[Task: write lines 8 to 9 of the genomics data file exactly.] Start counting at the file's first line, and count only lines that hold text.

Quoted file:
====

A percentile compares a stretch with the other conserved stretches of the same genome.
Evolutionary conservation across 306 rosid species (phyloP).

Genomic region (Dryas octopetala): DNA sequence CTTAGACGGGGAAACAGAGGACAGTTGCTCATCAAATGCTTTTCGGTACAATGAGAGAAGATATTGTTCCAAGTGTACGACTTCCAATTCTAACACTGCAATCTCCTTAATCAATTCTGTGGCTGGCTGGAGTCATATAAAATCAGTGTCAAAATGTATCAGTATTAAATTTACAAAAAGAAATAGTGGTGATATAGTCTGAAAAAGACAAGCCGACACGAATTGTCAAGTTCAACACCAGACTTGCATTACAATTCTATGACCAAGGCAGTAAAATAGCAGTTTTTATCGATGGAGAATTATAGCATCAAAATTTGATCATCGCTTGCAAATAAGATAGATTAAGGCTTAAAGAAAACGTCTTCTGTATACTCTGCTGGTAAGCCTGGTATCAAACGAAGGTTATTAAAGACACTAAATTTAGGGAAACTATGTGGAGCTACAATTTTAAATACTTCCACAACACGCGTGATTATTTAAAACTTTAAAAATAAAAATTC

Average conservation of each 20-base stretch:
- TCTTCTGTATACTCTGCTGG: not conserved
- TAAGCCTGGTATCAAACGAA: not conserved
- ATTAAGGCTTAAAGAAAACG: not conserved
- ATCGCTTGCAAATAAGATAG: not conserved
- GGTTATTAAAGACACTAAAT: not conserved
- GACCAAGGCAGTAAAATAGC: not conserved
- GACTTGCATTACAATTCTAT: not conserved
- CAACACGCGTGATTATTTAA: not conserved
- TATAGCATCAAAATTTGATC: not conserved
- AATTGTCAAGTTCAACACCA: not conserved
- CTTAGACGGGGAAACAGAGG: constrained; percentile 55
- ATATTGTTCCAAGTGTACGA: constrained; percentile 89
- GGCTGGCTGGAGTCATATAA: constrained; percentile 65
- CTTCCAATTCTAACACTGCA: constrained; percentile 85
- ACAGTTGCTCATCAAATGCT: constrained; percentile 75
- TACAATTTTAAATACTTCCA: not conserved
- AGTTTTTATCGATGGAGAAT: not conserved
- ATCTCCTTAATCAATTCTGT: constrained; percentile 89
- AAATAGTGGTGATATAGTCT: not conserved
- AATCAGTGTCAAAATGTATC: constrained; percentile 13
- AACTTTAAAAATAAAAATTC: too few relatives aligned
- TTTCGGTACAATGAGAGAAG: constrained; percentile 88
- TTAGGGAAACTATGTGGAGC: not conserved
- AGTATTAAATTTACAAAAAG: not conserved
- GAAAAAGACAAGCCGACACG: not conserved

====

- ATCGCTTGCAAATAAGATAG: not conserved
- GGTTATTAAAGACACTAAAT: not conserved